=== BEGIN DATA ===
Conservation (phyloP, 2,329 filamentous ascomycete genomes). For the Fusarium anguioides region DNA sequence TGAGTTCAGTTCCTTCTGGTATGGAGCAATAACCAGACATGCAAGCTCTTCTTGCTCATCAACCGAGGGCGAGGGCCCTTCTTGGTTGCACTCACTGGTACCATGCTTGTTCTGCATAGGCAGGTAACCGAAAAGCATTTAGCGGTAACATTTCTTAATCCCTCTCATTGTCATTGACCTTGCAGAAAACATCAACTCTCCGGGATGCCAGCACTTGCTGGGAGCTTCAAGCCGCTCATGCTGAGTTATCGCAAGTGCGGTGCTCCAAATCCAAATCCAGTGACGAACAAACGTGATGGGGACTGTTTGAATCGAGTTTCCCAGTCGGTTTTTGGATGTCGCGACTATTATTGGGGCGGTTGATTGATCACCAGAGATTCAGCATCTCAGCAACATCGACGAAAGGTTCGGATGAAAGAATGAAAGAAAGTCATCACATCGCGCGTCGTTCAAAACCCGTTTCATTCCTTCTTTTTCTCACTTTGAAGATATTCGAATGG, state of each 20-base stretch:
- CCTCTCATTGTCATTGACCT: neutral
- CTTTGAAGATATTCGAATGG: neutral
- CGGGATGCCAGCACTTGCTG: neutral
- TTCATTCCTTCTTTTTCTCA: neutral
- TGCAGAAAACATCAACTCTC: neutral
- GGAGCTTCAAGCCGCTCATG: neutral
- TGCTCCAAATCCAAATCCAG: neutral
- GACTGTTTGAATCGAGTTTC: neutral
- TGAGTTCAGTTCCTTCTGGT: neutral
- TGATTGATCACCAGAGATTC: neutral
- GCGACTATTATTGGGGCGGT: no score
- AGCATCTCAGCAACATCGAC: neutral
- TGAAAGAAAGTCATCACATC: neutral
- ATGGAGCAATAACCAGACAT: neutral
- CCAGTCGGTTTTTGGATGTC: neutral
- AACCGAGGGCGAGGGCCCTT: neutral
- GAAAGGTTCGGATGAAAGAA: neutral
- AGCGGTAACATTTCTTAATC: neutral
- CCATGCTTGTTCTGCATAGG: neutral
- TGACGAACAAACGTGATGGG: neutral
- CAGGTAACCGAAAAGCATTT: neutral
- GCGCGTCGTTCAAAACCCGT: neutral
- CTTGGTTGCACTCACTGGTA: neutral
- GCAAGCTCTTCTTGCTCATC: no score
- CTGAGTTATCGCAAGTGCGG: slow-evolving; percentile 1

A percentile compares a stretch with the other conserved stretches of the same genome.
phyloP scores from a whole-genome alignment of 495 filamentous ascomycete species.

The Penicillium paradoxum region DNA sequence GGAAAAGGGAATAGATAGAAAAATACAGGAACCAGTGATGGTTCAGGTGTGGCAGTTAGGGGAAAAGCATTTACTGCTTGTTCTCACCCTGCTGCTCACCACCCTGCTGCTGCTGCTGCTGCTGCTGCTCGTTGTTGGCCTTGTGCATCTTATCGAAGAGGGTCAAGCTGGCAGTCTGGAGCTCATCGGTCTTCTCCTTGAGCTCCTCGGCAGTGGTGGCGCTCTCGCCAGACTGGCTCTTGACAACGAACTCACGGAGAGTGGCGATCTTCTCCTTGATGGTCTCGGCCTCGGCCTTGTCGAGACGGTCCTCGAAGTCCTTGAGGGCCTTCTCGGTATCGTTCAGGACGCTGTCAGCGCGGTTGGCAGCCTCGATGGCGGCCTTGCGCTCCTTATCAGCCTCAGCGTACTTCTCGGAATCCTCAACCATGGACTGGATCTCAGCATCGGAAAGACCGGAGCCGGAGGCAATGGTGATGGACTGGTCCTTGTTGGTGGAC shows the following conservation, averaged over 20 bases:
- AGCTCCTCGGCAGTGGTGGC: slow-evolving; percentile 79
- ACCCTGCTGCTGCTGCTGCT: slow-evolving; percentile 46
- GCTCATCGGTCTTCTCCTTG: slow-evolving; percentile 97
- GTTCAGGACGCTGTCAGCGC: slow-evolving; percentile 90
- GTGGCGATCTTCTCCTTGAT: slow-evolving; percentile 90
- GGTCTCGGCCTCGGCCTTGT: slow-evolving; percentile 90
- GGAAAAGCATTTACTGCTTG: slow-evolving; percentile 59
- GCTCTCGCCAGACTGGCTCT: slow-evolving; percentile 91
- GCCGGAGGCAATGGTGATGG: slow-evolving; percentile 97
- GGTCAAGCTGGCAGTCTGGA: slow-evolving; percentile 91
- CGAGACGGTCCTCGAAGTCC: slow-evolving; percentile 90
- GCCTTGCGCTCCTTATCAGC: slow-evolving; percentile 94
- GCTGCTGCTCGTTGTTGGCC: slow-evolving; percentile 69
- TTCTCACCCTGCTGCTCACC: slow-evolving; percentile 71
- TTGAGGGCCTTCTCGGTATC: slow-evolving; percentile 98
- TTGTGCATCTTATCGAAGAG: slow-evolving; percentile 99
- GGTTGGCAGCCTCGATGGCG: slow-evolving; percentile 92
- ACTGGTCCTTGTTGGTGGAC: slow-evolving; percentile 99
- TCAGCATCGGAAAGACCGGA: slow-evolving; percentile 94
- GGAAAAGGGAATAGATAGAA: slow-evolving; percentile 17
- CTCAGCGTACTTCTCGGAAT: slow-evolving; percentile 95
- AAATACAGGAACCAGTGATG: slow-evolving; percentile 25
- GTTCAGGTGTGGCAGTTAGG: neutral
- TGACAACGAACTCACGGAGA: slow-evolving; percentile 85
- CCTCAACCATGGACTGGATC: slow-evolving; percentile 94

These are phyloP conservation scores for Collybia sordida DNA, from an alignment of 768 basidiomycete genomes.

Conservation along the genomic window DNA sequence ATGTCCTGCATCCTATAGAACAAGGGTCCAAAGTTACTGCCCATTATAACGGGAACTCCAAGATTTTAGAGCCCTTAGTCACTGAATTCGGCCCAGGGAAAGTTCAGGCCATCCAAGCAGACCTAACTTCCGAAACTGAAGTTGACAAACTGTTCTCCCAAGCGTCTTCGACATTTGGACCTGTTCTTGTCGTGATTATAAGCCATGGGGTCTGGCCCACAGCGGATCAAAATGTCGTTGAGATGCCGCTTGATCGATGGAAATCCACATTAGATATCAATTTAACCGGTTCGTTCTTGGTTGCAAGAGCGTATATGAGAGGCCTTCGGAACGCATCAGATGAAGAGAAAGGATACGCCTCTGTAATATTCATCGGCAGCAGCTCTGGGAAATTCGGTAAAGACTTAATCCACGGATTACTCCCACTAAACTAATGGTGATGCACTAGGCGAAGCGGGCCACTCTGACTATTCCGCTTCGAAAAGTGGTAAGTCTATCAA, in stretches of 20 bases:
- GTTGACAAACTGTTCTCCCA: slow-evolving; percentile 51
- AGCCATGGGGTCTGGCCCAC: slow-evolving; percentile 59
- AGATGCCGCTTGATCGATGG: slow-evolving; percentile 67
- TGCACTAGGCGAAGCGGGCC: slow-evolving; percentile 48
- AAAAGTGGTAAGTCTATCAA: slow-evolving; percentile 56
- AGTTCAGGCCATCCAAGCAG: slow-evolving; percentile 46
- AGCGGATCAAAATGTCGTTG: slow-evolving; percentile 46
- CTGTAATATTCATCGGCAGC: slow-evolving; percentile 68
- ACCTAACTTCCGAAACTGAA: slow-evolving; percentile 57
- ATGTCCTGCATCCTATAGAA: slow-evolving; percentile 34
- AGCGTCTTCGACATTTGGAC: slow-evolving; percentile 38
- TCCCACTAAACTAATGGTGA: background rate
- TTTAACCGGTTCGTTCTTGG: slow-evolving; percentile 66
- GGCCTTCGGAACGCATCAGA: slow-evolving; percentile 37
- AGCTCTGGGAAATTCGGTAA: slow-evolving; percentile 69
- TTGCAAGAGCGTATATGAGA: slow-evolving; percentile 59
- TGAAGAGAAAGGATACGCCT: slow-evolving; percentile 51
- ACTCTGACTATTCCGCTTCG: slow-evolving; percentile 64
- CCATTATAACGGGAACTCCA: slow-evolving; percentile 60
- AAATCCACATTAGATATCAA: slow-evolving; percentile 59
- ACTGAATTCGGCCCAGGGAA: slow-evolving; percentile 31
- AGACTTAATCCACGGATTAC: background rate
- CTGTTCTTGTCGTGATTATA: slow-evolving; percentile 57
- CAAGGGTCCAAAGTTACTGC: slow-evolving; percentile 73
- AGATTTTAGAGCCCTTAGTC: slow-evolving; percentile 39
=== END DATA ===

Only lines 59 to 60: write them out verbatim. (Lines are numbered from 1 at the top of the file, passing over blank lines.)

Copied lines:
- AGATGCCGCTTGATCGATGG: slow-evolving; percentile 67
- TGCACTAGGCGAAGCGGGCC: slow-evolving; percentile 48